sectors.
ASSESSED LEARNING OUTCOMES: At the end of a module the learner will be expected to
be able to:
Carry out an analysis of different types of customers and their needs showing clear
understanding of their importance to organisational survival and growth

Develop and justify customer service policies in support of strategic business objectives,
identifying possible conflict between them.

Incorporate consumer protection into customer service policies and identify any resource
implications

Demonstrate an understanding of the need for customer relationships to be developed and


managed.

Analyse the methods used by organisations to manage their relationships with customers and
evaluate their influence on the development of specific campaigns.

INDICATIVE SYLLABUS CONTENT:


The needs of the internal and external customers; Consumer perceptions of service & care;
Establishing standards and assessing returns; Sales functions & selling skills; Consumer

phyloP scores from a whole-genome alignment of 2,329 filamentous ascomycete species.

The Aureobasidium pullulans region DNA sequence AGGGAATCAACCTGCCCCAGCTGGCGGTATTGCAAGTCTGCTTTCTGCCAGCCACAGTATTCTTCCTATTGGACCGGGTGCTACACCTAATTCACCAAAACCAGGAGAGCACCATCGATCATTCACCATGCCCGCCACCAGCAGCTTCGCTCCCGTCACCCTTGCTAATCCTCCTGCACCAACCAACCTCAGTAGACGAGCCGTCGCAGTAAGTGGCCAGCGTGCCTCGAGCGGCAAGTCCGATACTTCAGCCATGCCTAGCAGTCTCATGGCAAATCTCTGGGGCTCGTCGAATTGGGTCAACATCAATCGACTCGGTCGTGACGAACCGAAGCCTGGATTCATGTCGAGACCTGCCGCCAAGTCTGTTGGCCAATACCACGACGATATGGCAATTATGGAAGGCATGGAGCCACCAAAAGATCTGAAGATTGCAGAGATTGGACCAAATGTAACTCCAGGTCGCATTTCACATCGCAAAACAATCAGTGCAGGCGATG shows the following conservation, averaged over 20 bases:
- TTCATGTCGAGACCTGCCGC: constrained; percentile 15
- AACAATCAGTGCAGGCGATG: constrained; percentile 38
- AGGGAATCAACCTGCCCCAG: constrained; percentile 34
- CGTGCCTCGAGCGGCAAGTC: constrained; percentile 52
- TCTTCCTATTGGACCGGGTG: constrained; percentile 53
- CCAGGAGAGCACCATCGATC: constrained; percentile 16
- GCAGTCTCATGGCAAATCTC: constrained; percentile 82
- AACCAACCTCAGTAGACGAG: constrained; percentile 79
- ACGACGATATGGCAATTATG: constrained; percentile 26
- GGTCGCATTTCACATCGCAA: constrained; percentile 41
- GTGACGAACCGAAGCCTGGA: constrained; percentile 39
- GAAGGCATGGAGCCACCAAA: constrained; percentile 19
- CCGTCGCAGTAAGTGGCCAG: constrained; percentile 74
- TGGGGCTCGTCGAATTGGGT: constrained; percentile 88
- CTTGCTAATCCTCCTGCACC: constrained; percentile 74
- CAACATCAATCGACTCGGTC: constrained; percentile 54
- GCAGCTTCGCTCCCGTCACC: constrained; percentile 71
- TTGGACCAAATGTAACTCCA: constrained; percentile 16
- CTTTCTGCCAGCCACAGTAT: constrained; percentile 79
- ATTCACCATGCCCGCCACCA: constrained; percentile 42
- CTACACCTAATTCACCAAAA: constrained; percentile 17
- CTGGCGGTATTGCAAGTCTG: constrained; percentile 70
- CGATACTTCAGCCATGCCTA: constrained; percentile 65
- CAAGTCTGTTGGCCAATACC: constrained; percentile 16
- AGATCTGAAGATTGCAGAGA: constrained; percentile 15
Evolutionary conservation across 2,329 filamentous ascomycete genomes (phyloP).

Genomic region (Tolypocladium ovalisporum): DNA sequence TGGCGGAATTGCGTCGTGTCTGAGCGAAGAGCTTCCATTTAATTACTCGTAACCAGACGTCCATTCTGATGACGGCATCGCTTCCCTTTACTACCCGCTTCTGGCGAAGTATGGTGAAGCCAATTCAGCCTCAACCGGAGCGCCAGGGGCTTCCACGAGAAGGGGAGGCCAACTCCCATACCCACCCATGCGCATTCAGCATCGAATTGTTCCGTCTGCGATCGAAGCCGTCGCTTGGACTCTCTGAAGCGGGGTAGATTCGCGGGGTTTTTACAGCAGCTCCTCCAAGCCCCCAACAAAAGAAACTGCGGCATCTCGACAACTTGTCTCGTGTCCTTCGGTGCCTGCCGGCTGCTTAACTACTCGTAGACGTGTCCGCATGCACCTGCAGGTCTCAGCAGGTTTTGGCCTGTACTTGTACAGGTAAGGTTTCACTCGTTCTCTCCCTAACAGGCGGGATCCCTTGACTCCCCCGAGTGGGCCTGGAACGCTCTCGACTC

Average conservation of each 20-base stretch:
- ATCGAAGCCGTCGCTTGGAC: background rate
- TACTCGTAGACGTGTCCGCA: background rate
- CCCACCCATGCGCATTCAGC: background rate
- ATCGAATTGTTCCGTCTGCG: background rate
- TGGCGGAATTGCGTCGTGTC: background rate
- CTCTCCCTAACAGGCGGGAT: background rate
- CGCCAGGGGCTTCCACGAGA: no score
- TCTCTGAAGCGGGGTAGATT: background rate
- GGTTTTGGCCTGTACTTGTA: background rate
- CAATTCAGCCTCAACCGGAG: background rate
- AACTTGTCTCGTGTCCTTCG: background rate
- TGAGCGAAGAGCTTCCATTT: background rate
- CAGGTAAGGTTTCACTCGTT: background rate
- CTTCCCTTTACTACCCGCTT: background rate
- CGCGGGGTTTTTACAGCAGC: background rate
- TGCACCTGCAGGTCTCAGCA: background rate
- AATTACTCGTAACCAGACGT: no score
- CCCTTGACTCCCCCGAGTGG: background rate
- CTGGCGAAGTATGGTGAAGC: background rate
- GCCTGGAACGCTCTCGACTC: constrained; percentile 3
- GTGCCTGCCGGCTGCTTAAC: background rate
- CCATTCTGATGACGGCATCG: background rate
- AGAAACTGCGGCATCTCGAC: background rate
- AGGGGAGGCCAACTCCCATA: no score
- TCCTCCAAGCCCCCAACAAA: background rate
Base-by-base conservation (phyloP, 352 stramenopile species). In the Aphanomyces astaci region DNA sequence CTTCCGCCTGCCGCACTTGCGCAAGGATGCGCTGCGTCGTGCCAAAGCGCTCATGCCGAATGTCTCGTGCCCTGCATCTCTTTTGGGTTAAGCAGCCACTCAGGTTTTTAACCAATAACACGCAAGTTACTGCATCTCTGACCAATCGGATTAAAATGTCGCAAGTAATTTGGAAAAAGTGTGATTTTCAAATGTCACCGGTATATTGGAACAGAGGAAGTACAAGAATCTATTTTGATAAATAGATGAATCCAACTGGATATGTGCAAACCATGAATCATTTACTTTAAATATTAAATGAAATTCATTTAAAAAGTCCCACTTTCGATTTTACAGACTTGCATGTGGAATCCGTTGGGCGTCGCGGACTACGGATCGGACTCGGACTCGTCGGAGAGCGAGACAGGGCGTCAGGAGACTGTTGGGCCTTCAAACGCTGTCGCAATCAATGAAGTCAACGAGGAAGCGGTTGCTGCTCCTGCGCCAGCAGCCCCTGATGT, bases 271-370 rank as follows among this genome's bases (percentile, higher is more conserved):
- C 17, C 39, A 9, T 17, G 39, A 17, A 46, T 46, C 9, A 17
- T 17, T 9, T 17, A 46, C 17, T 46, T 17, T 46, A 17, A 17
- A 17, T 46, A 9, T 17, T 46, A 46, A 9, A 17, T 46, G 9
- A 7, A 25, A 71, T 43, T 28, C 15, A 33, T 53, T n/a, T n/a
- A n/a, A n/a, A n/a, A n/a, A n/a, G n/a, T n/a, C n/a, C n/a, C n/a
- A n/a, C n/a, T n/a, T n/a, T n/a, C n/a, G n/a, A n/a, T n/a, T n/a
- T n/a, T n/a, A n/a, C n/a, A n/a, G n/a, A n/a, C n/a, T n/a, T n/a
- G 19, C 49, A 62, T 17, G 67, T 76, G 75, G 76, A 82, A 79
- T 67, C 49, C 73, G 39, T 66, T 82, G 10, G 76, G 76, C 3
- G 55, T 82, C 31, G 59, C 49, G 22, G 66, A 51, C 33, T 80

protection; Architecture of CRM; Technical functions; Privacy and ethical concerns; Setting
frameworks for CRM; CRM influence on campaigns
APPROVAL: DATE OF APPROVAL: May 2006
DATE OF IMPLEMENTATION: Sept 2006
DATE(S) OF APPROVED CHANGE:
FACULTY: SCHOOL: PARTNER (For FHSW) NAME OF
INSTITUTION: City SITE:
College Plymouth
MODULE LEADER: Chloe Merriman Term All year

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Assessment Criteria (Threshold Level) :

1. Assignment. Analysis and evaluation of a business’s customer service policy with


recommendations for improvement and development of customer services training guide.

2. Case studies: Analysis of mini case studies demonstrating knowledge of consumer


legislation and importance of sound company complaints policy

3. Assignment: Review of CRM techniques with recommendation for an appropriate


framework designed to assist an organisation to develop a successful campaign

Assessment Mode:
(i) Assignment: report (40%)
(ii) Case studies: report (30%)